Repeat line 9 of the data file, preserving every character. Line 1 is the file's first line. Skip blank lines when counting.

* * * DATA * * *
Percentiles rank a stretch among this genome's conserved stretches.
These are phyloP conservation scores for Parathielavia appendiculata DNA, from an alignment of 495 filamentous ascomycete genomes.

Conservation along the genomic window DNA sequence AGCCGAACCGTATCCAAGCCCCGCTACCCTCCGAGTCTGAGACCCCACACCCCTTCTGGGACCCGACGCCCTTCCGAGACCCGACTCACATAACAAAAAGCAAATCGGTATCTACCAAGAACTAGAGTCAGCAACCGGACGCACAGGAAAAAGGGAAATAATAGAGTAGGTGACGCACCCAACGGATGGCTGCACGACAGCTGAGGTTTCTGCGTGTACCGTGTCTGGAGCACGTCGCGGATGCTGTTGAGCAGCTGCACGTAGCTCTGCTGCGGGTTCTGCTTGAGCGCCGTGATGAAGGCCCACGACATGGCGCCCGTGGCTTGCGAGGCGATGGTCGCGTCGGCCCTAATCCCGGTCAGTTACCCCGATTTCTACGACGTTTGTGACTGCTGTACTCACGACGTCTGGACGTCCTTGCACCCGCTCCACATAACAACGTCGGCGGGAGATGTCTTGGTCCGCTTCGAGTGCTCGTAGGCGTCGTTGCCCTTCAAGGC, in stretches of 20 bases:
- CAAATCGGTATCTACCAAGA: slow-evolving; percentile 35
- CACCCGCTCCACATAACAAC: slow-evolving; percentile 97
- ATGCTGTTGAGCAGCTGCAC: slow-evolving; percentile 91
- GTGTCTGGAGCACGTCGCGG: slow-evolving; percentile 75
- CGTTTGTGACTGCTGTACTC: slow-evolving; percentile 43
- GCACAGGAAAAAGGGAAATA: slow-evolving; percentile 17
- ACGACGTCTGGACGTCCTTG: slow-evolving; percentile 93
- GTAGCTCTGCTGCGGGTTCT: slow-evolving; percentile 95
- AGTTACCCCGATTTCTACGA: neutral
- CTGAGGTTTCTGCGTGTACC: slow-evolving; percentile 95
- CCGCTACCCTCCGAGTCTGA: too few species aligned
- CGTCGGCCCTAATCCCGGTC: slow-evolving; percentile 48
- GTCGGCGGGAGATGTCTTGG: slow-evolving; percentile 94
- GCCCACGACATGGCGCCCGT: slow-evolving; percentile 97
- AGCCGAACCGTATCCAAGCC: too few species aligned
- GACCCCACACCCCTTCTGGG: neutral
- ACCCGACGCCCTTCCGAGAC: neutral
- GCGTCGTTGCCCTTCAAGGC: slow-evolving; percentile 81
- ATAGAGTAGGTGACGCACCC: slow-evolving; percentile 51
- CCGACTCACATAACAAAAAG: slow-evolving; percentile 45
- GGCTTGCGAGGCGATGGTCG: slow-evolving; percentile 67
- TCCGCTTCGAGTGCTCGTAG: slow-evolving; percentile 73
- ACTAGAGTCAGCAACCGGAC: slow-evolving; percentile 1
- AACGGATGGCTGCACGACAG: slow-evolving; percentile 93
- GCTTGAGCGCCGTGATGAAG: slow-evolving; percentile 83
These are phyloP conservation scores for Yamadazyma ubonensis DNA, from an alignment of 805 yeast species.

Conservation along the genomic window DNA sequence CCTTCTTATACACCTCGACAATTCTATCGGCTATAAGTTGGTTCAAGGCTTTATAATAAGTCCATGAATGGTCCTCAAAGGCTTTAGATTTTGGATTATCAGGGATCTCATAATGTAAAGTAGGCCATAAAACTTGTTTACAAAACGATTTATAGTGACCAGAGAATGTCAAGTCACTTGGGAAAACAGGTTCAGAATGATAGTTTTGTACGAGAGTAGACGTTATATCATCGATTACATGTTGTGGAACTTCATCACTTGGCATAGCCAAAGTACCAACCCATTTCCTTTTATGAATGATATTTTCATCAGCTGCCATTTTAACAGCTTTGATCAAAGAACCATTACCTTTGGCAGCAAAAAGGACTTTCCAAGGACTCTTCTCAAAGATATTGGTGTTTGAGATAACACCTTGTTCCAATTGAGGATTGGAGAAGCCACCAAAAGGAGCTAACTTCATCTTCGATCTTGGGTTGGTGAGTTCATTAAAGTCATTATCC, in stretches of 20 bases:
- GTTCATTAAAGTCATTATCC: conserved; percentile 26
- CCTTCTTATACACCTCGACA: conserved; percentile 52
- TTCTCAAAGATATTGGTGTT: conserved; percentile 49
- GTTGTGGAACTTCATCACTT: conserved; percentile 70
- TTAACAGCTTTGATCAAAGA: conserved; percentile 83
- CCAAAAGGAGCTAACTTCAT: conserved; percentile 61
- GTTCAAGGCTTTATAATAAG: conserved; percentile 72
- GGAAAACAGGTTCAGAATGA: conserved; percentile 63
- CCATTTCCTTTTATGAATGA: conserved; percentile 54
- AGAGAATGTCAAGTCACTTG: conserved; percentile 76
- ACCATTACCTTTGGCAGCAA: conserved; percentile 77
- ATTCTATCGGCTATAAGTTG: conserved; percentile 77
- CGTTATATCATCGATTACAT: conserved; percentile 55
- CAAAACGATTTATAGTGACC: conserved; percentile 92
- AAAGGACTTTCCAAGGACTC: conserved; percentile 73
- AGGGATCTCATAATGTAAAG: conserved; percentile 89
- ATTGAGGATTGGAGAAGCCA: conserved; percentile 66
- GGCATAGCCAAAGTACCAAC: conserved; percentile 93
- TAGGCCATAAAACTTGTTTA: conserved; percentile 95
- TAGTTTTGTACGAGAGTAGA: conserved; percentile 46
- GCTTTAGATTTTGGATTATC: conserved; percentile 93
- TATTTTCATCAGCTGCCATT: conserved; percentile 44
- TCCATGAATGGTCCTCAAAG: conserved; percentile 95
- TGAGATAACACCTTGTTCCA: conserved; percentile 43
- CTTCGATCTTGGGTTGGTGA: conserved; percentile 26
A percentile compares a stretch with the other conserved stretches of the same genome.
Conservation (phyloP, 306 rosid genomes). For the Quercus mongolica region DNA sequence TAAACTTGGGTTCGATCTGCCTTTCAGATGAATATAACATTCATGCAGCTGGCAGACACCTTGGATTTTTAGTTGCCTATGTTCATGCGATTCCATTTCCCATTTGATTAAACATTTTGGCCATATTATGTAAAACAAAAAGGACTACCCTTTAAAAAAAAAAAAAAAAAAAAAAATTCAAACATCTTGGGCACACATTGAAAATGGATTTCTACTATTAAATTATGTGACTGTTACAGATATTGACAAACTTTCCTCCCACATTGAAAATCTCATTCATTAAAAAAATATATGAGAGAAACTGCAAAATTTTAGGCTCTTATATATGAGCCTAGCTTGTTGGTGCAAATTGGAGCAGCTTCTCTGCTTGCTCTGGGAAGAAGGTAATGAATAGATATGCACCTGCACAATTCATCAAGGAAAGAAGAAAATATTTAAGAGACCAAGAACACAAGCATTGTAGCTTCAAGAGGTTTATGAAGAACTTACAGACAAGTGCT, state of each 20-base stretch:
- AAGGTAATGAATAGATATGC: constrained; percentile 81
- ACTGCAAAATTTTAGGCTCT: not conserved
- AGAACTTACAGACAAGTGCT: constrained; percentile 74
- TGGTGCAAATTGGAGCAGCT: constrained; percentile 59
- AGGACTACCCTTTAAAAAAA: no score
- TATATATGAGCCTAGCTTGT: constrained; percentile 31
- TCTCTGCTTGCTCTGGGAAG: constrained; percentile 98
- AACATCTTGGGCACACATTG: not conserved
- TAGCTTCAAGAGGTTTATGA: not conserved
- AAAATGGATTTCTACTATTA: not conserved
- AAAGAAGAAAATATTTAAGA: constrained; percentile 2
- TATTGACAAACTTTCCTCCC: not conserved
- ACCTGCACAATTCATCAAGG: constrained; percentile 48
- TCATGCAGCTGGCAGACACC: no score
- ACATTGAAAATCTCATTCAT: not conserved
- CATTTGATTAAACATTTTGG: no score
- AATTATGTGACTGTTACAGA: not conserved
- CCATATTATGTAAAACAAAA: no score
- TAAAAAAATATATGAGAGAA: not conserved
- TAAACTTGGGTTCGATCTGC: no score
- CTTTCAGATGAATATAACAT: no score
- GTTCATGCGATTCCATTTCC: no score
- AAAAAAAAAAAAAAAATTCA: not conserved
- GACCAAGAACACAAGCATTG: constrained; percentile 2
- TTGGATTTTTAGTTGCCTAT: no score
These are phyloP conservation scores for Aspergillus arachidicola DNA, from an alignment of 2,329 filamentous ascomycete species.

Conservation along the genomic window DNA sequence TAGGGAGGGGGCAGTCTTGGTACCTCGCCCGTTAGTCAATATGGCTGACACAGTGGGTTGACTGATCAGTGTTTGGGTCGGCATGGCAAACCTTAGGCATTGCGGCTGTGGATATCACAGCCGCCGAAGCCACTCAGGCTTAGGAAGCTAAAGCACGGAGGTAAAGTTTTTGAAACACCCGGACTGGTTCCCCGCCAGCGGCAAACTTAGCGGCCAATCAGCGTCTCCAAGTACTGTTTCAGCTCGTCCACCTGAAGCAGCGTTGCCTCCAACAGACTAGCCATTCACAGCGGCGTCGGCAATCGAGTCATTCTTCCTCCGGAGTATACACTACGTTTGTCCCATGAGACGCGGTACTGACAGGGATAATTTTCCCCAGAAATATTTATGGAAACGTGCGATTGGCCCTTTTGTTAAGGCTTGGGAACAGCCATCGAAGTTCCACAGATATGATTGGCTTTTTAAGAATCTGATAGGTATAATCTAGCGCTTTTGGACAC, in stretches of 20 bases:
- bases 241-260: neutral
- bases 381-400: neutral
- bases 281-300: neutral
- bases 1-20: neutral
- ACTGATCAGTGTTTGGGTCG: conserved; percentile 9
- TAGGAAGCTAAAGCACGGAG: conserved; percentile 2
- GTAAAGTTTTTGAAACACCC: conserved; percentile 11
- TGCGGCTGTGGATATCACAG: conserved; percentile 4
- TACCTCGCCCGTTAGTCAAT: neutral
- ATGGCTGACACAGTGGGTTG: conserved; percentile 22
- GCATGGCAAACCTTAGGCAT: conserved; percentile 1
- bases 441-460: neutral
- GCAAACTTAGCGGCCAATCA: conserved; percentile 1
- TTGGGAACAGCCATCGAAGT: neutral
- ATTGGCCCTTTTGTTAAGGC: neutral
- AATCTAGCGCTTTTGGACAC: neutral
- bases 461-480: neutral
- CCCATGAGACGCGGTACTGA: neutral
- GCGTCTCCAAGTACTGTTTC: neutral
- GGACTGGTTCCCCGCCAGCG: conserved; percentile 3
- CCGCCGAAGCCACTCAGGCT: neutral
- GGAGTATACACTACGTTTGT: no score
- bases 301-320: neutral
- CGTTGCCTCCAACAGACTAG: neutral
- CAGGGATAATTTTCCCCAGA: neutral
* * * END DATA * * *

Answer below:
- GCACAGGAAAAAGGGAAATA: slow-evolving; percentile 17